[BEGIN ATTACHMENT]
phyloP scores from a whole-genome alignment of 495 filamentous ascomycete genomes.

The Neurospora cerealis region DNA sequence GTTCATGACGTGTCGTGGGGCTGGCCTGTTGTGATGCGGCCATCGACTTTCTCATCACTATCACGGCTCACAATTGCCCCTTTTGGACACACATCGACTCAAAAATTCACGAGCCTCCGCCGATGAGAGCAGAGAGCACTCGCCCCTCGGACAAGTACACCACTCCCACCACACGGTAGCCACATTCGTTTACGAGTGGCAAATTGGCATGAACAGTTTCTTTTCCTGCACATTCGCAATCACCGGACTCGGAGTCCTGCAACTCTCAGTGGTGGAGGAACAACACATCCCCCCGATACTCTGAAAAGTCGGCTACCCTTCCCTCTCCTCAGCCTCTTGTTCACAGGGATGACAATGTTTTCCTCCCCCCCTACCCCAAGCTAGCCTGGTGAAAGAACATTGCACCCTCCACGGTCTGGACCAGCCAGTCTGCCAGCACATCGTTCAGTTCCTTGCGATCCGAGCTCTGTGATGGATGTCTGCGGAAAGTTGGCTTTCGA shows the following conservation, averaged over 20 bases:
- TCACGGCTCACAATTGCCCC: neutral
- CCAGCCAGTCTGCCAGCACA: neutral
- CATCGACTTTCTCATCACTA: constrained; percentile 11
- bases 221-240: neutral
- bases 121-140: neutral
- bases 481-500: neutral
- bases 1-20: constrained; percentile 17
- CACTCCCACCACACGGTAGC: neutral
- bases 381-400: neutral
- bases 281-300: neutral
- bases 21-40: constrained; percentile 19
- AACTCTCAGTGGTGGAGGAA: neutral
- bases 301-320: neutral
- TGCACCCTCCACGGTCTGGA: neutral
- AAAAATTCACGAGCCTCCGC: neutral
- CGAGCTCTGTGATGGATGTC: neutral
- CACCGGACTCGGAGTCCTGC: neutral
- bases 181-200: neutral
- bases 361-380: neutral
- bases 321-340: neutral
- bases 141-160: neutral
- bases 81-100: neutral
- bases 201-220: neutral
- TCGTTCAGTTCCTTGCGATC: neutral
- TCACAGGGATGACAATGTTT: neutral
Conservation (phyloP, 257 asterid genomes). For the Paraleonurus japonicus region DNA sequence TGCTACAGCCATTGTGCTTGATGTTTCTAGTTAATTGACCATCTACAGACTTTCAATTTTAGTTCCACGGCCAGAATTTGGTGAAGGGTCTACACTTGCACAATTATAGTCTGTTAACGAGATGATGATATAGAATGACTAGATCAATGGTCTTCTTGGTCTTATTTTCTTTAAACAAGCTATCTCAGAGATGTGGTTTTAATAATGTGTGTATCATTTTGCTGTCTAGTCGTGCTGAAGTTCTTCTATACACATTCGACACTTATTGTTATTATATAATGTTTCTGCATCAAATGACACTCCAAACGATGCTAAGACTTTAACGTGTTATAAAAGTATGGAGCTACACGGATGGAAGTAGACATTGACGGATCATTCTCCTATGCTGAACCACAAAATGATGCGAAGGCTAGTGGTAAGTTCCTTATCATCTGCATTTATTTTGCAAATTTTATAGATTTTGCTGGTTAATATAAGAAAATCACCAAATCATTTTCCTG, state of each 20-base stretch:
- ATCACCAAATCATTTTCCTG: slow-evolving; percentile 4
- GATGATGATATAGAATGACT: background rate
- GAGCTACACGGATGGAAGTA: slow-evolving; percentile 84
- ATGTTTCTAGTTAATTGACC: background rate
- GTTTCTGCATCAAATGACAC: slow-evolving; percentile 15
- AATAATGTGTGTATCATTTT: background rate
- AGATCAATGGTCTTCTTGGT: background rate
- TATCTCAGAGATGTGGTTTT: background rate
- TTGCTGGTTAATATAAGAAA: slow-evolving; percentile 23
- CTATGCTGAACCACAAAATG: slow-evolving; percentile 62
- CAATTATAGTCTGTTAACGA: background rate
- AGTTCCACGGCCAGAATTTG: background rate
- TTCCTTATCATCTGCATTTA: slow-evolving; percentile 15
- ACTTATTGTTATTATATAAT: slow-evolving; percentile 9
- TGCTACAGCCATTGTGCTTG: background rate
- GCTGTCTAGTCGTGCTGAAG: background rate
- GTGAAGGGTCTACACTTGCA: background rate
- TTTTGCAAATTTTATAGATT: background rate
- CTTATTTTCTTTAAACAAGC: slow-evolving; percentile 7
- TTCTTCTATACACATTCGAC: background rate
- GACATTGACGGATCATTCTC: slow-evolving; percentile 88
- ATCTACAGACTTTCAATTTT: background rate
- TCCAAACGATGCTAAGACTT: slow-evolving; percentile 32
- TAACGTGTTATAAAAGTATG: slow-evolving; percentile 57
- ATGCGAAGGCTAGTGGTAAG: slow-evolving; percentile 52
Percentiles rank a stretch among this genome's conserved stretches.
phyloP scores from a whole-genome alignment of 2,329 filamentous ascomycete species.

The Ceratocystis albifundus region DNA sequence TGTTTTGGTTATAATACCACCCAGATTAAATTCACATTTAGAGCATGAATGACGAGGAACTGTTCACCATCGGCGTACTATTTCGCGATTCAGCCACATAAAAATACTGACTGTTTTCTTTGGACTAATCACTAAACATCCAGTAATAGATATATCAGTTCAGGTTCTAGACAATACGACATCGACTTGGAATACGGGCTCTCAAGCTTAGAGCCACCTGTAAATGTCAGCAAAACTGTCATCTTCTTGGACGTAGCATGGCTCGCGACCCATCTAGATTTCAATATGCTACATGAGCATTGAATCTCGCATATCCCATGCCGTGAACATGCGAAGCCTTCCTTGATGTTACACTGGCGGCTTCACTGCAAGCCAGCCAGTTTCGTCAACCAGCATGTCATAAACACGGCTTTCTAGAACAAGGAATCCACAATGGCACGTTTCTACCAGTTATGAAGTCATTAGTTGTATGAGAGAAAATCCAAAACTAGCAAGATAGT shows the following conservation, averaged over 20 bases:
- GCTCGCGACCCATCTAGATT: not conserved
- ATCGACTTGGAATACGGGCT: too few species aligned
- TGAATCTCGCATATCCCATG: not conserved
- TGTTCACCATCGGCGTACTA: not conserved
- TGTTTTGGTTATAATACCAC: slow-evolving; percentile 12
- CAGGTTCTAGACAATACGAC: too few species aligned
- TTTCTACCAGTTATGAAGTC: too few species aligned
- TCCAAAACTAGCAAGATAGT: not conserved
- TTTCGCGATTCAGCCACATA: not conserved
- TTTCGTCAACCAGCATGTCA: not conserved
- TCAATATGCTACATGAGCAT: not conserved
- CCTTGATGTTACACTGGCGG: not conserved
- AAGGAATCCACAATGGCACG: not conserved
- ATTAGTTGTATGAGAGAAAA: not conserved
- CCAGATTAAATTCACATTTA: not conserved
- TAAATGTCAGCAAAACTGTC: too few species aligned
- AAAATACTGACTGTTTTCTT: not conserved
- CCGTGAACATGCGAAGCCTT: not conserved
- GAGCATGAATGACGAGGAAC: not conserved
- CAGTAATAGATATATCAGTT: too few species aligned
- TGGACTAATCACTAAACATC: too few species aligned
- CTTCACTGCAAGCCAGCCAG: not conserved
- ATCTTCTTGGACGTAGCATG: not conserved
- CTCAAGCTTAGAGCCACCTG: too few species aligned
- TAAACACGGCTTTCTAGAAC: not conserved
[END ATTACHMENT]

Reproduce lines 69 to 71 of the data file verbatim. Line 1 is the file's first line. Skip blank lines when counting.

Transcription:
- AAGGAATCCACAATGGCACG: not conserved
- ATTAGTTGTATGAGAGAAAA: not conserved
- CCAGATTAAATTCACATTTA: not conserved